MONEY MARKET REVIEWjanuary 24, 2009 EPW Economic & Political Weekly28Appendix Table: Secondary Market Operations in Government Papers: NDS and NDS-OM Deals(Amount in rupees crore) Descriptions Weeks Ending December 2008: Yield to Maturity on Actual Trading Total for the Month 26 19 12 5 of December 2008 AMT YTM CY AMT YTM CYAMT YTM CY AMT YTM CYAMT YTM CY1TreasuryBills A91-DayBills 1421.715.174334.775.35 8585.626.05 183.965.97 14526.065.75 B 182-Day Bills 102.56 5.05 479.06 5.25 283.11 5.58 513.44 6.55 1378.17 5.79 C 364-Day Bills 669.52 5.14 1742.61 5.33 420.92 5.41 1790.84 6.52 4623.89 5.77 2 GOIDatedSecurities A Regular(in % Year) 5.48, 2009 475 5.29 5.48 548 5.39 5.48 250 5.73 5.49 1294 6.72 5.51 2567.00 6.08 5.50 6.65,2009 636.08 5.36 6.63 535 5.41 6.63 534.66 5.84 6.63 685.373 6.56 6.65 2391.11 5.82 6.646.96, 2009OMC SB – – – – – – 506.986.9645 8.26 6.9995.00 7.596.977.07 , 2009OMC SB – – – – – – 14.7 7.557.0890.37.597.08105.007.597.087.33 , 2009OMC SB – – – – – – 806.757.32244.9 7.687.34324.907.45 7.33 5.87 , 2010 455 5.31 5.84 1690 5.48 5.85 745 5.71 5.86 917 6.68 5.92 3807.00 5.79 5.87 7.55,2010 25 5.25 7.33 15 5.48 7.35 93 5.78 7.37 470 6.54 7.45 603.00 6.34 7.4311.30 , 2010 – – – 755.7510.42 – – – 187.066.87 10.58 262.06 6.5510.54 11.50 , 2010 50 5.70 10.65 4.5 6.27 10.72 – – – 7 7.20 10.84 61.50 5.91 10.68 12.25 , 2010 – – – 10 5.70 11.19 750 6.23 11.26 80 6.57 11.31 840.00 6.26 11.266.57,2011 30 5.596.44 241 5.69 6.46 1670 6.21 6.52 365 6.60 6.572306.00 6.216.52 9.39,2011 123.42 5.82 8.67 246 5.80 8.67 166 6.37 8.77 689.14 6.75 8.85 1224.56 6.41 8.7810.95 , 2011 2105.70 9.59 – – – – – – 250 6.78 10.01 460.006.299.8211.50 , 2011 1.885.78 10.12 – – – – – – 190 6.7210.31 191.886.7110.3112.00 , 2011 – – – – – – – – – 100 6.6610.55 100.006.6610.55 7.40,2012 33 5.98 7.10 20 6.02 7.10 25 6.54 7.13 11.5 6.81 7.27 89.50 6.25 7.137.44, 2012OMC SB 75 7.407.43 10 7.407.43 – – – – – – 85.00 7.407.43 9.40, 2012 – – – 5 6.06 8.47 120 6.47 8.58 0.95 7.09 8.74 125.95 6.46 8.57 11.03 , 2012 10 6.00 9.51 10.03 6.40 9.62 – – – 20 6.94 9.77 40.03 6.57 9.67 7.27,2013 1892.6 5.78 6.86 2861.59 5.91 6.89 1820.35 6.23 6.98 885.8 7.09 7.22 7460.34 6.10 6.94 7.37,2014 61.5 5.95 6.93 266.3 6.16 6.99 393 6.64 7.14 433.5 6.95 7.24 1154.30 6.61 7.13 7.56,2014 7525.15 5.78 6.95 12947.96 5.90 6.99 6911.58 6.42 7.17 9220.14 6.83 7.30 36604.83 6.21 7.09 11.83 , 2014 – – – 5 6.61 9.45 80 6.88 9.56 – – – 85.00 6.86 9.56 7.28,2015 93.5 5.94 6.84 512.75 6.19 6.93 502.39 6.45 7.03 721 7.05 7.15 1829.64 6.59 7.04 7.59 , 2015 OMC SB 25 7.00 7.37 40 7.19 7.44 35 7.39 7.52 – – – 100.00 7.21 7.45 7.61 , 2015 OMC SB 35 7.00 7.39 – – – 52.5 7.41 7.54 15 8.24 7.85 102.50 7.39 7.53 7.59,2016 201.6 6.22 7.03 145.97 6.16 7.01 197.94 6.66 7.21 576.304 7.09 7.38 1121.81 6.74 7.24 12.30 , 2016 – – – 50 6.53 9.18 45 6.82 9.32 20.4 7.30 9.56 115.40 6.78 9.30 7.46,2017 15.5 6.17 6.87 237.5 6.23 6.90 4 7.08 7.28 17 7.12 7.30 274.00 6.29 6.937.49 , 2017 46.4 6.196.91824.5 6.196.91274.5 6.65 7.11443.857.107.311589.25 6.52 7.067.99,2017 690 6.147.132214.77 6.147.122580.49 6.677.362556.467.097.568041.726.617.34 8.07,2017 263.48 6.18 7.22 954 6.24 7.238317 432.5 6.72 7.45 277.1 7.05 7.60 1927.08 6.46 7.33 5.69,2018 2 6.15 5.89 60.4 6.23 5.92 7.4 6.57 6.07 108.15 7.19 6.35 177.95 6.82 6.19 6.25,2018 71 6.16 6.21 54.3 6.13 6.19 62.9 6.77 6.47 56.25 7.16 6.65 244.45 6.54 6.38 8.24, 2018 25262.8 5.61 6.93 35868.12 5.78 7.01 25714.29 6.53 7.37 24540.019 6.88 7.54 111385.23 6.16 7.19 5.64,2019 39.25 6.24 5.90 19.7 6.42 5.98 12.5 6.88 6.19 18 7.29 6.38 89.45 6.58 6.06 6.05,2019 6.5 6.17 6.11 12.75 6.29 6.16 41.16 6.91 6.46 23.35 7.25 6.63 83.76 6.85 6.43 7.94,2021 1115.7 5.76 6.66 7710.88 5.91 6.74 6500.97 6.63 7.15 7562.808 7.08 7.42 22890.36 6.49 7.08 10.25 , 2021 30 6.27 7.65 48.25 6.55 7.82 3.9 7.15 8.18 – – – 82.15 6.48 7.77 8.15 , 2022 FCI SB 5.33 7.19 7.52 121.69 7.22 7.54 131.44 7.94 8.01 162.06 8.61 8.46 420.52 7.98 8.04 8.20,2022 5 6.38 7.07 207 6.25 6.99 371.06 6.43 7.53 316 7.31 7.63 899.06 6.70 7.44 8.35,2022 74.25 6.22 7.01 520.85 6.31 7.06 511.43 7.02 7.49 470 7.32 7.68 1576.53 6.84 7.38 6.17,2023 46.2 6.24 6.21 92.4 6.45 6.33 27.35 7.13 6.75 15.45 7.43 6.94 181.40 6.58 6.42 6.30,2023 4.45 6.21 6.25 47.75 6.22 6.25 5.25 7.04 6.75 54 7.40 6.97 111.45 6.83 6.62 8.20 , 2023 OMC SB 5600 6.31 6.95 5285 6.75 7.22 4830 7.23 7.54 5070 7.60 7.79 20785.00 6.95 7.36 8.30 , 2023 FERT BONDS – – – 115 7.28 7.60 60 7.84 7.98 5 8.18 8.22 180.00 7.49 7.74 8.30 , 2023 FERT SB 185.42 7.26 7.59 589.15 7.22 7.56 573.79 7.79 7.95 755.12 8.52 8.45 2103.48 7.85 7.998.30 , 2023 – – – – – – 957.97 8.07 – – – 95.00 7.97 8.07 8.03 , 2024 FCI SB 62.1 7.26 7.49 166.3 7.12 7.40 4.49 8.07 8.05 191.02 8.86 8.64 423.91 7.94 7.988.03 , 2024 – – – – – – 100 7.507.65 – – – 100.007.507.65 7.95 , 2025 OMC SB – – – 50 7.18 7.41 56 7.46 7.60 11.935 8.05 8.02 117.94 7.40 7.56 7.95 , 2026 FERT SB 453.58 7.30 7.48 860.27 7.31 7.48 1620.71 7.90 7.91 1100.052 8.47 8.34 4034.61 7.86 7.89 7.95 , 2026 FERT BONDS 20 7.17 7.39 190 7.22 7.42 260 7.84 7.87 – – – 470.00 7.56 7.67 8.24,2027 170 6.77 7.15 2326.07 6.67 7.08 619 7.09 7.38 1213 7.40 7.61 4328.07 6.94 7.27 6.01,2028 59.5 6.53 6.36 42.67 6.77 6.54 44.71 7.19 6.82 5.3 7.60 7.08 152.18 6.83 6.57 7.95,2032 5714 6.67 6.91 15187.04 6.70 6.93 7468 7.15 7.29 8486.2 7.44 7.52 36855.24 6.96 7.13 8.28,2032 680 6.71 7.00 1322.9 6.74 7.02 1175.2 7.18 7.37 3415.5 7.46 7.60 6593.60 7.19 7.38 7.50,2034 739.71 6.79 6.91 1750.65 6.85 6.96 196.2 7.01 7.09 101.6 7.72 7.69 2788.16 6.88 6.98 7.40,2035 5.6 6.83 6.92 27.69 6.93 7.00 183.48 7.26 7.29 128.68 7.49 7.48 345.45 7.31 7.33 8.33,2036 1720.04 6.78 6.99 5147.39 6.77 6.98 3899.4 7.22 7.36 3421.91 7.54 7.6314188.74 7.08 7.24 Sub-total 55172.97 5.936.94102686.156.146.9872715.39 6.737.3578311.747.127.51308886.256.497.19BRBI’sOMO:Sales 7.00 –– – ––– – –134––141.00 –– Purchase 2115.00 – – 2895.00 – – 2505.00 – – 1781 – – 9296.00 – – Sub-total 2122.00 – – 2895.00 – – 2505.00 – – 1915.00 – – 9437.00 – – (A+B) 57294.97 5.93 6.94 105581.15 6.14 6.98 75220.39 6.73 7.35 80226.74 7.12 7.51 318323.25 6.49 7.193 MarketRepo 76188.01 92635.95 87549.72 64034.61320408.294 State Govt Securities 1010.55 6.34 6.75 1473.82 6.77 7.36 1034.10 7.00 7.17 726.05 7.44 7.80 4244.52 6.84 7.24 Grand total (1 to 4) 136687.32 206247.36 173093.86 147475.64 663504.18 (-) Means no trading. YTM = Yield to maturity in percentage per annum. CY = Current yield in per cent per annum. SGL = (RBI’s) Subsidiary General Ledger. OMO = Open Market Operations. OMC SB= Oil Marketing Companies SpecialBonds. FCI SB = Food Corporation of India Special Bonds. NDS = Negotiated Dealing System. OM = Order Matching Segment. UTI SB = UTI Special Bonds. FERT SB : Fertilizer Companies Special Bonds. Securities with small size transactions (Rs 80 crore or less) have been dropped from the above list but included in the respective total.(1) Yields are weighted yields, weighted by the amounts of each transaction. (2) Current yield has not been worked out for treasury bills.(3) For Floating Rate Bonds (FRB’s) Current yields are based on the latest half-year yield determined in the auction.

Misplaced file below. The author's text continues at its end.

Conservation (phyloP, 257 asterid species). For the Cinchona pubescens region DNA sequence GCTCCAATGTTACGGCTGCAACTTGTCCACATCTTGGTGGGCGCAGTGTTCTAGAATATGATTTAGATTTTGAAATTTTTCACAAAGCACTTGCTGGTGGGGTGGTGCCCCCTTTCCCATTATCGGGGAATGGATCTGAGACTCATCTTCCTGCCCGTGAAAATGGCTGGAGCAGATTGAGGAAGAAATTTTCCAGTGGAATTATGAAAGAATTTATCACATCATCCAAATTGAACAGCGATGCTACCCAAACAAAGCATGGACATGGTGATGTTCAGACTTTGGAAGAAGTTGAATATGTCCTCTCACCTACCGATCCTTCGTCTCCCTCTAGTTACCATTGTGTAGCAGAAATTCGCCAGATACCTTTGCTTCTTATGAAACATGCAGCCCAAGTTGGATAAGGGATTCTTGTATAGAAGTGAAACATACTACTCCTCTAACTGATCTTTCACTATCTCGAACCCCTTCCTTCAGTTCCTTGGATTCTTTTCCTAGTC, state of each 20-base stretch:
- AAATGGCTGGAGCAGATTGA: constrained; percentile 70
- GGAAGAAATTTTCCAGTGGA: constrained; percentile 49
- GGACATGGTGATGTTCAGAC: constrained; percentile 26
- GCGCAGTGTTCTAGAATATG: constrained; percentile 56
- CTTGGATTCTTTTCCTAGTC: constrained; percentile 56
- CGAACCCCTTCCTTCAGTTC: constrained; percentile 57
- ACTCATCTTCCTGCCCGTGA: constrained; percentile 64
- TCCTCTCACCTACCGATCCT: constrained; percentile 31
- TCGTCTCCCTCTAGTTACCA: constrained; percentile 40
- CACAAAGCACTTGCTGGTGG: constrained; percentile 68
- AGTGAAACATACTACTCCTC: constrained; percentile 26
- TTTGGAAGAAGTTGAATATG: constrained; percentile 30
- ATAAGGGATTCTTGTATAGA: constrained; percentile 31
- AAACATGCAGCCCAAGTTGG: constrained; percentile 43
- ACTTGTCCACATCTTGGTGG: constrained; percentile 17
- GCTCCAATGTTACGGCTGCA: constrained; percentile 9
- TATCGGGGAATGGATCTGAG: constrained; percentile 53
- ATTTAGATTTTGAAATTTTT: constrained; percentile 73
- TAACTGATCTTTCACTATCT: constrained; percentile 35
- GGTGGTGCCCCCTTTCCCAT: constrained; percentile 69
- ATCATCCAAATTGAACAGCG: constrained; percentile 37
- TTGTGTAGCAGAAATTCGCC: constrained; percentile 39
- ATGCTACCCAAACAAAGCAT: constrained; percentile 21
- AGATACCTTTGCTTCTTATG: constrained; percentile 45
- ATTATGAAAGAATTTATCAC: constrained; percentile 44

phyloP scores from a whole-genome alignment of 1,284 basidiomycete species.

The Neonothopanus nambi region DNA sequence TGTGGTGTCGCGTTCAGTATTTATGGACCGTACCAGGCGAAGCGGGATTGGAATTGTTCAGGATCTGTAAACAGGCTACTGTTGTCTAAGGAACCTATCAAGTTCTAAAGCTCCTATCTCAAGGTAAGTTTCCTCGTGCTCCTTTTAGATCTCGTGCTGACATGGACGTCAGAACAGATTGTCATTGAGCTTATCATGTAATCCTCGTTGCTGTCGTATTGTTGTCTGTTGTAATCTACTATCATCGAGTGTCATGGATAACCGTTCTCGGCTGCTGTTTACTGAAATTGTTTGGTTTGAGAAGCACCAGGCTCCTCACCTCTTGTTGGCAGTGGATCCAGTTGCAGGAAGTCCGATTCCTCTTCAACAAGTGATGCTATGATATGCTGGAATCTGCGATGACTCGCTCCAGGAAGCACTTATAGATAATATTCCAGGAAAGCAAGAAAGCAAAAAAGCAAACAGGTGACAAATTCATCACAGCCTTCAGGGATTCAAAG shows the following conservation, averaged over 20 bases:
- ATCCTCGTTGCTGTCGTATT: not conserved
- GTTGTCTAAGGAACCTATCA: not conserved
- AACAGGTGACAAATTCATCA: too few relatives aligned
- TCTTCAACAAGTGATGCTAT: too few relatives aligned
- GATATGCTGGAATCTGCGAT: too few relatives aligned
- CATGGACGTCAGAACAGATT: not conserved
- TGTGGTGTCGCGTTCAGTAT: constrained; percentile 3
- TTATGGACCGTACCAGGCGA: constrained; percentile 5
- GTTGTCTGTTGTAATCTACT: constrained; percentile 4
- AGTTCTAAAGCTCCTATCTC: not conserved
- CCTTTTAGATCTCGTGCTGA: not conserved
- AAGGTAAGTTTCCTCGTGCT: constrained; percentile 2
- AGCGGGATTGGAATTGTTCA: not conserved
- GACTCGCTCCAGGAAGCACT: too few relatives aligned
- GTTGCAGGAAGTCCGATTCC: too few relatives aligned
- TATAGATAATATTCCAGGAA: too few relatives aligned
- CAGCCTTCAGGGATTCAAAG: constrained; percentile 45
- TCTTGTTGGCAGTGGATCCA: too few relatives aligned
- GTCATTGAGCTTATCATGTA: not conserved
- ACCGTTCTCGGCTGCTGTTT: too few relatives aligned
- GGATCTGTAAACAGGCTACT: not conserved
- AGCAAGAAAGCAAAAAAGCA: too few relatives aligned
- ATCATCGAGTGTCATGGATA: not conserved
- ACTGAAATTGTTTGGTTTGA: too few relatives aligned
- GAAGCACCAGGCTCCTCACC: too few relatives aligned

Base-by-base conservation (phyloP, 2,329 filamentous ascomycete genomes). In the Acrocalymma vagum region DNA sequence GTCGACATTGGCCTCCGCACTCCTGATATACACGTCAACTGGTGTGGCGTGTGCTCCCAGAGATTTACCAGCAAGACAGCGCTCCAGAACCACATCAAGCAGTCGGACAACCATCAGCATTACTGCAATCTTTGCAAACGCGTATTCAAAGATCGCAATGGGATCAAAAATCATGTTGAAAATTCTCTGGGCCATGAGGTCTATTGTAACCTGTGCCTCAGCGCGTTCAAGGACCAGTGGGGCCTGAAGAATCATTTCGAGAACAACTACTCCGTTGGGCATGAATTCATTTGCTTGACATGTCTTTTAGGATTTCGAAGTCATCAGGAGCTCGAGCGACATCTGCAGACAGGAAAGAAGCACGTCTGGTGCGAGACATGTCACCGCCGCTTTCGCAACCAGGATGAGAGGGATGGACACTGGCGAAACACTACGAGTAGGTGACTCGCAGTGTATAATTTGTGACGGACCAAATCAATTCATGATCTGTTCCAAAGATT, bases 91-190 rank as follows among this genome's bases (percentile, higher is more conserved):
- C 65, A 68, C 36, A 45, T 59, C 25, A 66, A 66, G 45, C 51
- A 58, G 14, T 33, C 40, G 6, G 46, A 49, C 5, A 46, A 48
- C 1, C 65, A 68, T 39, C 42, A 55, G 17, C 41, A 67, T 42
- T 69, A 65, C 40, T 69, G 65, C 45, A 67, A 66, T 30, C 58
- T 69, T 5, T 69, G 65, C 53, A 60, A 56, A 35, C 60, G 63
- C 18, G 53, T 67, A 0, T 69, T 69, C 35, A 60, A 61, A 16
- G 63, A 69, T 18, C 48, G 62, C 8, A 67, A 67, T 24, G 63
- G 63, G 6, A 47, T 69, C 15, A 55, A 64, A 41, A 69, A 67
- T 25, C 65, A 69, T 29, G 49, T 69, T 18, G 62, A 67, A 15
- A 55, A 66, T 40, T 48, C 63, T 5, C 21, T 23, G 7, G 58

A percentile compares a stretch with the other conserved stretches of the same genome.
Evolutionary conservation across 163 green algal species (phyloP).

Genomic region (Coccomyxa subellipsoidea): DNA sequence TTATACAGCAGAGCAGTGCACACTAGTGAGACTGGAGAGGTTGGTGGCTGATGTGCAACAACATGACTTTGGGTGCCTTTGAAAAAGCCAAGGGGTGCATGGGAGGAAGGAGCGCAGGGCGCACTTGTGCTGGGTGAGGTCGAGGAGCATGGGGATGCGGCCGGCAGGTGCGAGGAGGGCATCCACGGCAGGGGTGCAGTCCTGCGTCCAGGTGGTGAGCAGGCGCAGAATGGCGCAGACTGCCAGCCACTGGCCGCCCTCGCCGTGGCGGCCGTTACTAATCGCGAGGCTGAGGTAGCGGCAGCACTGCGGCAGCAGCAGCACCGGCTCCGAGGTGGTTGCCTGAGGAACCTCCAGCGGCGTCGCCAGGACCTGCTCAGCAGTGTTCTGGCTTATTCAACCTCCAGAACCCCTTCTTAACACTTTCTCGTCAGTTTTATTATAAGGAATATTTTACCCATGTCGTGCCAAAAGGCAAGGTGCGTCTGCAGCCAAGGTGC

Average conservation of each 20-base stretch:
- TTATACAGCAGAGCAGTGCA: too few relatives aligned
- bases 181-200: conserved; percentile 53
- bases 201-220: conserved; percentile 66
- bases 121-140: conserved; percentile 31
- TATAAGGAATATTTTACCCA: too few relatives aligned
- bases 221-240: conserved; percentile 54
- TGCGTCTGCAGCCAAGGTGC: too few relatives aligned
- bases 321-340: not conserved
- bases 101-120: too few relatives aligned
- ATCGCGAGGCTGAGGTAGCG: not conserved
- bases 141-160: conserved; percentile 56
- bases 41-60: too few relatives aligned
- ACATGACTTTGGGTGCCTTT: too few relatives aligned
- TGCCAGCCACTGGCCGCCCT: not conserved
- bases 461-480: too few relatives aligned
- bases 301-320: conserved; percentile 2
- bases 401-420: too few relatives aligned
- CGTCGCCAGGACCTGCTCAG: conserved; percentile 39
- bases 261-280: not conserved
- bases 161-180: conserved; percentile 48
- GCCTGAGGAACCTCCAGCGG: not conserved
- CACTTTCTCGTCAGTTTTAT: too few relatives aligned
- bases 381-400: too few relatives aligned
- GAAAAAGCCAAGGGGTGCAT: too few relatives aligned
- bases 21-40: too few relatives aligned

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Weighted Averages of Call Rates (Right axis) 6 month 1 month